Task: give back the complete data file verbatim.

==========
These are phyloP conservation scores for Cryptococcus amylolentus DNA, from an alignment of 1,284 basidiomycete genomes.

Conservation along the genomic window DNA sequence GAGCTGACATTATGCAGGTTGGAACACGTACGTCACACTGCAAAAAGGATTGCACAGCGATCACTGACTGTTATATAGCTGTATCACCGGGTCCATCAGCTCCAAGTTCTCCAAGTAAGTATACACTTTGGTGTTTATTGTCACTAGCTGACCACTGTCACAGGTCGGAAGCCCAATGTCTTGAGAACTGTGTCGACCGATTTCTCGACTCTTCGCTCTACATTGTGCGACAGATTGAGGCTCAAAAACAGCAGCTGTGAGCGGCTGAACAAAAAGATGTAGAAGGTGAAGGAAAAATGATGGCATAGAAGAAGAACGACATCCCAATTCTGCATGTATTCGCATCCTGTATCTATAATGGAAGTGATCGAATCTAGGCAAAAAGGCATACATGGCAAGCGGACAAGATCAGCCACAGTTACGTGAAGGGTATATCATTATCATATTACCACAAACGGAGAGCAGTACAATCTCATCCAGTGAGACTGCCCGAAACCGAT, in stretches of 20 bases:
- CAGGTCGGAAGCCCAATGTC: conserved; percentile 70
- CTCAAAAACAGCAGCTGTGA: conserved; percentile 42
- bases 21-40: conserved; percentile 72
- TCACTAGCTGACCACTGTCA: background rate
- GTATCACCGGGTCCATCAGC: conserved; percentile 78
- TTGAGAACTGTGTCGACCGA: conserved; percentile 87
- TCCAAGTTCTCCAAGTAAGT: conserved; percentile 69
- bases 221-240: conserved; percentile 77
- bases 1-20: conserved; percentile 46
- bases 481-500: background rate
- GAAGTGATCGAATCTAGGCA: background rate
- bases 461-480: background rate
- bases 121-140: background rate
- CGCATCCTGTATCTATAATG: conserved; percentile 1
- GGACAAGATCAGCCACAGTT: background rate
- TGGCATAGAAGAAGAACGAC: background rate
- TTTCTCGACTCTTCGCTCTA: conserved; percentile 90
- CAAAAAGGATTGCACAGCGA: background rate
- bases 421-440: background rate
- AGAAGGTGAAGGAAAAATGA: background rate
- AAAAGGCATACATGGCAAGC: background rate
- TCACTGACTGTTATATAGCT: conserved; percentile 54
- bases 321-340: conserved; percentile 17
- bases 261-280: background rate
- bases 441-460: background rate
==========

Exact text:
These are phyloP conservation scores for Cryptococcus amylolentus DNA, from an alignment of 1,284 basidiomycete genomes.

Conservation along the genomic window DNA sequence GAGCTGACATTATGCAGGTTGGAACACGTACGTCACACTGCAAAAAGGATTGCACAGCGATCACTGACTGTTATATAGCTGTATCACCGGGTCCATCAGCTCCAAGTTCTCCAAGTAAGTATACACTTTGGTGTTTATTGTCACTAGCTGACCACTGTCACAGGTCGGAAGCCCAATGTCTTGAGAACTGTGTCGACCGATTTCTCGACTCTTCGCTCTACATTGTGCGACAGATTGAGGCTCAAAAACAGCAGCTGTGAGCGGCTGAACAAAAAGATGTAGAAGGTGAAGGAAAAATGATGGCATAGAAGAAGAACGACATCCCAATTCTGCATGTATTCGCATCCTGTATCTATAATGGAAGTGATCGAATCTAGGCAAAAAGGCATACATGGCAAGCGGACAAGATCAGCCACAGTTACGTGAAGGGTATATCATTATCATATTACCACAAACGGAGAGCAGTACAATCTCATCCAGTGAGACTGCCCGAAACCGAT, in stretches of 20 bases:
- CAGGTCGGAAGCCCAATGTC: conserved; percentile 70
- CTCAAAAACAGCAGCTGTGA: conserved; percentile 42
- bases 21-40: conserved; percentile 72
- TCACTAGCTGACCACTGTCA: background rate
- GTATCACCGGGTCCATCAGC: conserved; percentile 78
- TTGAGAACTGTGTCGACCGA: conserved; percentile 87
- TCCAAGTTCTCCAAGTAAGT: conserved; percentile 69
- bases 221-240: conserved; percentile 77
- bases 1-20: conserved; percentile 46
- bases 481-500: background rate
- GAAGTGATCGAATCTAGGCA: background rate
- bases 461-480: background rate
- bases 121-140: background rate
- CGCATCCTGTATCTATAATG: conserved; percentile 1
- GGACAAGATCAGCCACAGTT: background rate
- TGGCATAGAAGAAGAACGAC: background rate
- TTTCTCGACTCTTCGCTCTA: conserved; percentile 90
- CAAAAAGGATTGCACAGCGA: background rate
- bases 421-440: background rate
- AGAAGGTGAAGGAAAAATGA: background rate
- AAAAGGCATACATGGCAAGC: background rate
- TCACTGACTGTTATATAGCT: conserved; percentile 54
- bases 321-340: conserved; percentile 17
- bases 261-280: background rate
- bases 441-460: background rate